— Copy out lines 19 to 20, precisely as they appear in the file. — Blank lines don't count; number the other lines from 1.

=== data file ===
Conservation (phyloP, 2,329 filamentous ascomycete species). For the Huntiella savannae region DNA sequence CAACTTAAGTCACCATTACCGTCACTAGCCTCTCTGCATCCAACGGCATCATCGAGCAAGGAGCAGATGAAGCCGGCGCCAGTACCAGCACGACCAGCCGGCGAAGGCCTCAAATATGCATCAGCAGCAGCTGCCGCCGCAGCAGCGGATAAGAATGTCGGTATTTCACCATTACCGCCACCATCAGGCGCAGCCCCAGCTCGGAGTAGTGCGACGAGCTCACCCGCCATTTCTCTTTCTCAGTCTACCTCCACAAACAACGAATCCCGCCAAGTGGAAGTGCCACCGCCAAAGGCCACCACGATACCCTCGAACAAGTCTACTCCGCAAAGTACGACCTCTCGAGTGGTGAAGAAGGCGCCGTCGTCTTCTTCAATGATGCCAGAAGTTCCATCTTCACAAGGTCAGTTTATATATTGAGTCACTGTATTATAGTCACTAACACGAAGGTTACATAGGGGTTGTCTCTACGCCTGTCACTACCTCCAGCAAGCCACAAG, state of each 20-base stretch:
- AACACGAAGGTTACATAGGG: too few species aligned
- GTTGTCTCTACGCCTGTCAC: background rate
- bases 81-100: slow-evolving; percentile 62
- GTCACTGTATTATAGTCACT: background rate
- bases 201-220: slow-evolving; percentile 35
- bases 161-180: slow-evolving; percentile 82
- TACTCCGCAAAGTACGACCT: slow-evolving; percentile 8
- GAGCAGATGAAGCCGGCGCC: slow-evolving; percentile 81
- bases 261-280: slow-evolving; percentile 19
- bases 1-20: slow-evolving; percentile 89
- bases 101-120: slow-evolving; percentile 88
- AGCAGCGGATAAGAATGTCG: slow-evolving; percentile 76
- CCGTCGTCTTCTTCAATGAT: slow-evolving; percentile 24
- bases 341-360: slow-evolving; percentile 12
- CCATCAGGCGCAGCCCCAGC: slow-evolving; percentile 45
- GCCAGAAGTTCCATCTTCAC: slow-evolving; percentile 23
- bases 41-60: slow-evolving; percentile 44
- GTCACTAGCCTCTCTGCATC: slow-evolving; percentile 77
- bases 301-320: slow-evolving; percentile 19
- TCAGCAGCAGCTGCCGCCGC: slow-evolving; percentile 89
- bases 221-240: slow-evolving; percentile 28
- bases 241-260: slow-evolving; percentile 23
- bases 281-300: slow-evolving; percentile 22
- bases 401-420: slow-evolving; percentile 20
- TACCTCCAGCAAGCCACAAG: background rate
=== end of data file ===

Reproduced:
- GTCACTAGCCTCTCTGCATC: slow-evolving; percentile 77
- bases 301-320: slow-evolving; percentile 19